When I saw you yesterday on the freeway on-ramp, I thought you looked a lot like my 13-year-old daughter.

You saw me, didn’t you?

I squinted to read the handwritten sign that you held so tightly. What did you want? I wondered. Your sign seemed much like the signs I see held by kids your age advertising a car wash.

No, there was no car wash. As I approached, I could see you were alone. No friends, no support. You only had your sign. My car crept closer in the traffic as the onslaught of commuters awaited the go light that would launch us toward our homes and our dinner.

Closer I inched until the light set us upon the ramp. The letters were thin, the sign was wrinkled. I want you to know that I couldn’t read your sign in time to stop.

Couldn’t you have made bigger letters? Please, get a bigger sign next time!

But I finally read your sign.


Driving you to the San Francisco Bay area would add another four hours to my commute time. How could I possibly have helped you? The Bay Area is huge. Where in the Bay Area did you want to go?
You didn’t act like it mattered. Would anywhere do? Has your life come to such little meaning in your short time that you’d settle for going anywhere?

What if I had taken you where you wanted to go, but you ended up worse than where you are now? Would I be a conspirator in your pain? Would I want some well-meaning guy taking my daughter away from her family because she had a sign and she reminded him of his daughter? But it wasn’t even your sign that had most of my attention.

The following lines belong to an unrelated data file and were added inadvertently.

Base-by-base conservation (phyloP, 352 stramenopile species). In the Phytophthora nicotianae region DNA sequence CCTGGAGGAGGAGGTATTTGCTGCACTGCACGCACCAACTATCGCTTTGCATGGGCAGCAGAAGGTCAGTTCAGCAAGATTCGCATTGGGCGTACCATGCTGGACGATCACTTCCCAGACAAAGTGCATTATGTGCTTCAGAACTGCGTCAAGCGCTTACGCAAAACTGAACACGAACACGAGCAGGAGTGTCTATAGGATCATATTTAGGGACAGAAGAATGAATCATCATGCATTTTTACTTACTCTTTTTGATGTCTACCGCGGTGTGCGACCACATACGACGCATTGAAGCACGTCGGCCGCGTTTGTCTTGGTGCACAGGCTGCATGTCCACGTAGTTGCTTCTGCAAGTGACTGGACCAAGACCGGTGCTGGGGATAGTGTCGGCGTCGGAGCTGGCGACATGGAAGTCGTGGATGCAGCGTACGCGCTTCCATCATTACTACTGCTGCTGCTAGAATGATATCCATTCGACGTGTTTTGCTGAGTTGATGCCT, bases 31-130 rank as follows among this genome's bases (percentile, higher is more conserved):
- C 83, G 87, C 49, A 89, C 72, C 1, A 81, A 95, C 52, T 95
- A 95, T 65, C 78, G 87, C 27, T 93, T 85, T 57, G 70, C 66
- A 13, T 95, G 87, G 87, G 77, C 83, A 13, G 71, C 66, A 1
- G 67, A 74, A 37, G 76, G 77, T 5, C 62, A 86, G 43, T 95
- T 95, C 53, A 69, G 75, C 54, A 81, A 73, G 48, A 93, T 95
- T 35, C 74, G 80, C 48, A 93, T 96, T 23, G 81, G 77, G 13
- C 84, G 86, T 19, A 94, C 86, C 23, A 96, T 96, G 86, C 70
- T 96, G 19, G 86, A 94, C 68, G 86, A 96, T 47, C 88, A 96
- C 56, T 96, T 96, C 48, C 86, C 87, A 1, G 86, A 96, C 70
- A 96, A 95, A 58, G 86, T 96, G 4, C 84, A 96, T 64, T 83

It was your stare.

You stared first into my car to measure the room I had for you. But you also noticed that I seemed to have little room in my heart and that I wasn’t slowing.

I was speeding ahead. I’d not be the one who would take you today.

But you didn’t just look into my car. Our eyes locked. You looked into me and you knew, didn’t you?
You knew I had a daughter your age and you could see the fear I had for you.

Did you see the hesitancy in my eyes? Did you notice the uncertainty with which my brake lights flashed as I scanned the freeway ramp for a way to stop? There are no U-turns on a freeway ramp, or I swear, I’d have come back for you, but with traffic at a standstill, you would have found your ride before I had a chance to return.

Still I wish I had gone back and checked. I thought about you all the way home and I wish I knew you made it safely to your destination. But it wasn’t just you that I had thought of on my drive home. I also thought of a conversation I’d had with a doctor that day.

“Chaplain, as you watch all the pain around us,” the doctor asked, “Does it ever make you want to become an atheist? I mean, what purpose does all this pain serve?”

“Hm-mmm,” I replied. But thinking back to you I wondered, “What purpose does your pain serve, my hitchhiking daughter.”

That’s a bigger question than I can answer, because I am not responsible for how your pain will shape you. But I am responsible for how your pain will shape me. And that day, your pain shaped me – and possibly it is shaping some readers right now.